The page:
In the five years since TransCanada submitted its first application to build the Keystone XL pipeline, protesters have held marches and vigils, chained themselves to pipeline trucks, interrupted a presidential speech and gotten themselves purposefully arrested, all in the name of stopping the pipeline.
For Debra Michaud, one of the founders of Tar Sands Free Midwest, getting these activists to just take notice of the pipeline her group has been working to stop since early last year would be a victory.
With Shell uncertain about its future in U.S. arctic waters, a consortium of environmental advocacy groups said the region presents a “perfect storm of risks.”
Shell Chief Executive Officer Ben van Beurden said in January a series of mishaps in its drilling campaign off the Alaskan coast meant his company lacked a “clear path forward” in the arctic.
The United States and Russia are at odds over a host of issues, from Ukraine to Syria to Edward Snowden, prompting talks of a new Cold War. Their next confrontation could take place on the coldest place on earth.
Last week, a Russian military official told Russian media that the Kremlin was forming a new strategic military command to protect its interests in the Arctic. It’s part of a broader push from Moscow to establish military superiority at the top of the world.
Radiation levels within and around the United States’ only deep-underground nuclear waste facility continue to drop, nearly two weeks after a mysterious leak triggered alarms and shut down the facility, according to data released this week by the US Department of Energy and an independent air-monitoring group.
Thirteen workers were exposed to radiation during a recent leak at the nation’s underground nuclear waste dump in southeastern New Mexico, according to the results of preliminary tests announced Wednesday.
The U.S. Department of Energy and the contractor that runs the Waste Isolation Pilot Project said in a joint news release that they have notified the workers of the positive results and will do further testing. They declined to comment further until a news conference Thursday afternoon.
Almost two weeks after an unexplained puff of radioactive materials forced the closing of a salt mine in New Mexico that is used to bury nuclear bomb wastes, managers of the mine are planning to send workers back in and are telling nearby residents that their health is safe.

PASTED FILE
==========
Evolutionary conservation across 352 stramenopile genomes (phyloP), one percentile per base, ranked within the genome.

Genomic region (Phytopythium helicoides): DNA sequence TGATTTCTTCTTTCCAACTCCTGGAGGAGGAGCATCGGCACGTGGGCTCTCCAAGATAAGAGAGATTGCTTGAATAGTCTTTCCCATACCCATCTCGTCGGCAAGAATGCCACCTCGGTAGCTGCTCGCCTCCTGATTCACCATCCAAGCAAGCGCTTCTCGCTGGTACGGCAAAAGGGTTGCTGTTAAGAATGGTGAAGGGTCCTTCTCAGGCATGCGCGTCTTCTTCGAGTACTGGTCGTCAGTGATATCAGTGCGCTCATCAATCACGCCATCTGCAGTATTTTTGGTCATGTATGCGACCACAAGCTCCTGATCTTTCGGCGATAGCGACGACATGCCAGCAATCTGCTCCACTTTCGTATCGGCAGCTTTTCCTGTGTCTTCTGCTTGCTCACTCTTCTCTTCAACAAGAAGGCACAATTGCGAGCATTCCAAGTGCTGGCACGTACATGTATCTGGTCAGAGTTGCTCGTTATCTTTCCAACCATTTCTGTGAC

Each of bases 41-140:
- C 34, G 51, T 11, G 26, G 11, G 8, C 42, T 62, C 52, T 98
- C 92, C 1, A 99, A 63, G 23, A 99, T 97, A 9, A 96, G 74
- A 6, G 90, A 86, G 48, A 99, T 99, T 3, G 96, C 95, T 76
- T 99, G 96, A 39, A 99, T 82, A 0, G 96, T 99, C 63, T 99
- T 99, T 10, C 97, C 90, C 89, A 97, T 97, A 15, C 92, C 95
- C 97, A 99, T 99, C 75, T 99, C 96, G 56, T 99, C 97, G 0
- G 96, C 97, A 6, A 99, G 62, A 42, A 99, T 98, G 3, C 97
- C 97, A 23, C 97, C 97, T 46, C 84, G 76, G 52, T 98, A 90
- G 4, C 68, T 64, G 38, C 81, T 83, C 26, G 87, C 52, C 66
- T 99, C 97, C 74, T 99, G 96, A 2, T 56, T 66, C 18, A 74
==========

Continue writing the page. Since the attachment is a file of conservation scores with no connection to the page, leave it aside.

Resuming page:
The Waste Isolation Pilot Plant, 28 miles east of Carlsbad, has been in operation for 15 years, burying wastes in an ancient salt bed deep beneath the desert, mostly without incident, and some experts have said that the site should be considered for additional kinds of nuclear waste.
A stunning new report indicates the U.S. Navy knew that sailors from the nuclear-powered USS Ronald Reagan took major radiation hits from the Fukushima atomic power plant after its meltdowns and explosions nearly three years ago.
If true, the revelations cast new light on the $1 billion lawsuit filed by the sailors against Tokyo Electric Power. Many of the sailors are already suffering devastating health impacts, but are being stonewalled by Tepco and the Navy.
People along B.C.’s coast are being asked to step in where governments in Canada and the U.S. have not — to measure radiation from Japan’s crippled Fukushima Daiichi nuclear plant in B.C.’s ocean waters.
Scientists from the Woods Hole Oceanographic Institution in Woods Hole, Maine, are calling on the public to collect data from B.C.’s oceans for a crowd-funded research project.
Radiation leaking into the ocean from the crippled Fukushima nuclear power plant is giving scientists valuable new evidence on how ocean currents move.
John Smith, chemical oceanographer for the Bedford Institute of Oceanography, said the British Columbia coast is being bathed in low levels radioactive seawater from Japan’s Fukushima disaster — but the levels and the timing of the radiation reaching Canada are not what computer models predicted.
While the damaged facilities at Fukushima have dumped a lot of radioactivity into the environment, most of it has ended up either in the ocean, or in the groundwater at the site itself. Outside the 20km exclusion zone, most of the radiation came from a single plume released in the first few days of the crisis. The plume drifted to the northwest, leading to the evacuation of some communities outside of the exclusion areas.
One of my favorite events of the year is almost here—the Cleveland International Film Festival (CIFF) from March 19 to March 30 at Tower City Cinemas.
There are eight eco-films this year, in CIFF’s It’s Easy Being Green sidebar sponsored by Great Lakes Brewing Company, bringing awareness and support to the environmental movement working to save our planet.